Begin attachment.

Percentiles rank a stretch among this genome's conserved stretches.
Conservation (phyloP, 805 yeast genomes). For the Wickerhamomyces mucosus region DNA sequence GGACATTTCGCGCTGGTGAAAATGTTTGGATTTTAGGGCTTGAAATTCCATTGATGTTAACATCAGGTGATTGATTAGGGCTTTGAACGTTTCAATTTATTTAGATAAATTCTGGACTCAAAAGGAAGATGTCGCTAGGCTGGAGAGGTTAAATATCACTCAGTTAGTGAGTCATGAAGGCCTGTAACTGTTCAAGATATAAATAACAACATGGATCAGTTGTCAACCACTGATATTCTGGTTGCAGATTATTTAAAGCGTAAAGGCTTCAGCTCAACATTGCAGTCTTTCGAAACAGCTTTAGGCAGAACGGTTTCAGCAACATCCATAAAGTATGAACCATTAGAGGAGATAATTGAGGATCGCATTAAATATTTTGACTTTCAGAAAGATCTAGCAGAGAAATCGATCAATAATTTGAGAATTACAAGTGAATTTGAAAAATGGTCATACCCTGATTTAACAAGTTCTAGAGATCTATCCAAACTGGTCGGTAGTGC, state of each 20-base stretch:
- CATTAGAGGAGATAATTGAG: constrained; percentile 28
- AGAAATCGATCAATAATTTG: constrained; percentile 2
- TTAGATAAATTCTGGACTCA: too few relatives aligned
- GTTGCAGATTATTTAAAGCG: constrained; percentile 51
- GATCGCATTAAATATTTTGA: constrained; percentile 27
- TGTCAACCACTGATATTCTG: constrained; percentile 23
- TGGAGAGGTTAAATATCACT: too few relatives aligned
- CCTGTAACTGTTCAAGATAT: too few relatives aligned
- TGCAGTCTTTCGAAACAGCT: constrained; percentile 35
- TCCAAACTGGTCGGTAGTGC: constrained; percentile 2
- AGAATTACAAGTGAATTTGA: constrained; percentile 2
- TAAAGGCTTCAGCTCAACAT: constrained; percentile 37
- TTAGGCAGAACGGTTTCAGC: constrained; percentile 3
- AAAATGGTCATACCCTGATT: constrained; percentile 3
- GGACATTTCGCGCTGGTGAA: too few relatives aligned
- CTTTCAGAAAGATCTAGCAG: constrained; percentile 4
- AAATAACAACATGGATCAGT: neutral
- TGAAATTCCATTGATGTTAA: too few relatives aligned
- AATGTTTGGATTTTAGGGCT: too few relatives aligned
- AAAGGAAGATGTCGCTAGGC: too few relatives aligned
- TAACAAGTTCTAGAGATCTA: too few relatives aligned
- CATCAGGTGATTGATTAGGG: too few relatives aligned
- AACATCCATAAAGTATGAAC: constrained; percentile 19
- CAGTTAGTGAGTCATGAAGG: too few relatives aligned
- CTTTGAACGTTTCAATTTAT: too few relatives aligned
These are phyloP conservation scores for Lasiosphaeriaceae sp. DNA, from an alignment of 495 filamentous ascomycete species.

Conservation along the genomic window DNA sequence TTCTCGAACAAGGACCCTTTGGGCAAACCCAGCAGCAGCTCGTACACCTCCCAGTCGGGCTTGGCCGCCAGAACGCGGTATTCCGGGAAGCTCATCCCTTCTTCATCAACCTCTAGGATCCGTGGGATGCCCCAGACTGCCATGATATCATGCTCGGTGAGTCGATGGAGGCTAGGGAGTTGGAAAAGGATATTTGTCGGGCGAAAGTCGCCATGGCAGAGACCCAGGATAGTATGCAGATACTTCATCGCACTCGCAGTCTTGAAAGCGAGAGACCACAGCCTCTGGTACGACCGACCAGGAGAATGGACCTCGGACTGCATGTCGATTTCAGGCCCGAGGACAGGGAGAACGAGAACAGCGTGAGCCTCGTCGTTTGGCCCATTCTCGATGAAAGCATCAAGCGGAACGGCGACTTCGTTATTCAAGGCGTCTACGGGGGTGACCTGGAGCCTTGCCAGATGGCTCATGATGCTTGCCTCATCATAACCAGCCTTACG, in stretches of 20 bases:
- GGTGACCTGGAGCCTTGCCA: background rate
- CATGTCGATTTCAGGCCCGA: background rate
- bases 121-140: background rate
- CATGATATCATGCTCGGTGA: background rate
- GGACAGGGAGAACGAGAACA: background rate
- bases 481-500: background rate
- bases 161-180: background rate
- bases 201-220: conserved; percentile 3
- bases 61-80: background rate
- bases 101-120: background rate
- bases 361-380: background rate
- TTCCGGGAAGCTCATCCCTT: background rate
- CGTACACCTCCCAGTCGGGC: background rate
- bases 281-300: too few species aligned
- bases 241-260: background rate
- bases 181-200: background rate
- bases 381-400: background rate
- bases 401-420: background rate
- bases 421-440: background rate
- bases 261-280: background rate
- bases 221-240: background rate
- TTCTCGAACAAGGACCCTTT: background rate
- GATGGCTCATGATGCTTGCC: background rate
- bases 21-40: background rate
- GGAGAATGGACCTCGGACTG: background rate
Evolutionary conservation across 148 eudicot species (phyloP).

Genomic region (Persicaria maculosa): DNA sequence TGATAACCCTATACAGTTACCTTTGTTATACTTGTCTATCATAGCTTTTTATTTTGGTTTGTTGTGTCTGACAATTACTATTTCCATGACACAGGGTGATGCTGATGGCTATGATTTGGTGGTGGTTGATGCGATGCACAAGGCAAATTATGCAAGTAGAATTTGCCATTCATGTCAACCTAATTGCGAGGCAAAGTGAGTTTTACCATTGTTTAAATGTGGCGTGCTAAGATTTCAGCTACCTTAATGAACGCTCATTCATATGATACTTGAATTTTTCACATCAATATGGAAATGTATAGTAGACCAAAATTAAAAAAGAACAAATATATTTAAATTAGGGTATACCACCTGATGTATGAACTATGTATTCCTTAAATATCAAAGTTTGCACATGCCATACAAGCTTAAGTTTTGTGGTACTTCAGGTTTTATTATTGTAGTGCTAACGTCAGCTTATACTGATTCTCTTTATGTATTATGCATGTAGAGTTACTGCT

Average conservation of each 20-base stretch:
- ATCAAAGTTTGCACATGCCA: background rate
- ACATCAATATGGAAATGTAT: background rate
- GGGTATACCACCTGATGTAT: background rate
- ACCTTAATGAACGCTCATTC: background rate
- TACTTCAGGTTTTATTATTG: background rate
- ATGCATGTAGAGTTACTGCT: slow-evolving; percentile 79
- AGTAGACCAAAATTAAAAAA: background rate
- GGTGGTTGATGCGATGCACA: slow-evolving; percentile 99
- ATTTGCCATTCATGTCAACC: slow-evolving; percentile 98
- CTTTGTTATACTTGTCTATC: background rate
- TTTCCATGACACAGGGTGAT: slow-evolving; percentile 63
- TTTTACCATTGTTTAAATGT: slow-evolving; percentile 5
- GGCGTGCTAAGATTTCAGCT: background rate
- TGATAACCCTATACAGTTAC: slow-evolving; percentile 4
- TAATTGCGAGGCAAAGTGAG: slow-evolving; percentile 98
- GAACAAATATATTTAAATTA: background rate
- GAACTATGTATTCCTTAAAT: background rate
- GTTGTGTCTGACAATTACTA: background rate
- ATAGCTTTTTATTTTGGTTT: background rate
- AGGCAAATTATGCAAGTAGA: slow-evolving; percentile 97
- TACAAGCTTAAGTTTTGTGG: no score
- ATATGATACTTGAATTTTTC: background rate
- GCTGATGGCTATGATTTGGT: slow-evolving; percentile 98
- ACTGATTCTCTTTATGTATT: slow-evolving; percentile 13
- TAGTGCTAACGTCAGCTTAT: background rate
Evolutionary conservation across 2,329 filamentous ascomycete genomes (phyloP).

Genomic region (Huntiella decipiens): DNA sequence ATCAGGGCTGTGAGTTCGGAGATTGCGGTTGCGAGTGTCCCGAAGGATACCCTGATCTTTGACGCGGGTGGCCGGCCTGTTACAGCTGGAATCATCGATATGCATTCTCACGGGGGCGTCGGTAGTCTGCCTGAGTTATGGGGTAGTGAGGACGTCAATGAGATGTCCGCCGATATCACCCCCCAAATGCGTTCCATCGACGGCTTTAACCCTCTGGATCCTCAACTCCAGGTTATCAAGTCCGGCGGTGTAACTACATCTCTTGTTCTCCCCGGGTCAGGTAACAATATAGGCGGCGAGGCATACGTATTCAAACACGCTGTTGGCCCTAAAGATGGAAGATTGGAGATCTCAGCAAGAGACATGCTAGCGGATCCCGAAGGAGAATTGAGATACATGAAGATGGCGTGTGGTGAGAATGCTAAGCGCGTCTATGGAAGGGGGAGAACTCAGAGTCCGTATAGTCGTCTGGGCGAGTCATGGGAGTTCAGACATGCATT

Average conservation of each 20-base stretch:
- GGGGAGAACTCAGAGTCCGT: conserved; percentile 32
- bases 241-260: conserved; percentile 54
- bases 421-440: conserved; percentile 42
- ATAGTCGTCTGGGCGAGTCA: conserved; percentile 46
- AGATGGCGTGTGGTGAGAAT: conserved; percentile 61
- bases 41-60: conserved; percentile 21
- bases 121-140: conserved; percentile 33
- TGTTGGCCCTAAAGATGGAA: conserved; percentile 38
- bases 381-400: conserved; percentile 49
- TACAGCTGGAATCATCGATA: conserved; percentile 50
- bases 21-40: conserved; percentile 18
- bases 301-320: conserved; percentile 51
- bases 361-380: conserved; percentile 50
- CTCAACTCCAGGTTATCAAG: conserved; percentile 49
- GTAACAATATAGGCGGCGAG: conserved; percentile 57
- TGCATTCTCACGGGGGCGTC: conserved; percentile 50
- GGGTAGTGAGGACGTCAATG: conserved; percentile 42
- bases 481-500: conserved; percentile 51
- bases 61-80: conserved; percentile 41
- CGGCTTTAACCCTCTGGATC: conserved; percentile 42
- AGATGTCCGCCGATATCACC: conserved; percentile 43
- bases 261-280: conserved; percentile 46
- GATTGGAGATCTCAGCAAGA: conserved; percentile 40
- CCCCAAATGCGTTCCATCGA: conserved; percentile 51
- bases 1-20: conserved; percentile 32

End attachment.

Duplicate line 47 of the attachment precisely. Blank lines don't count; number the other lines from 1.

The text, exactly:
- bases 401-420: background rate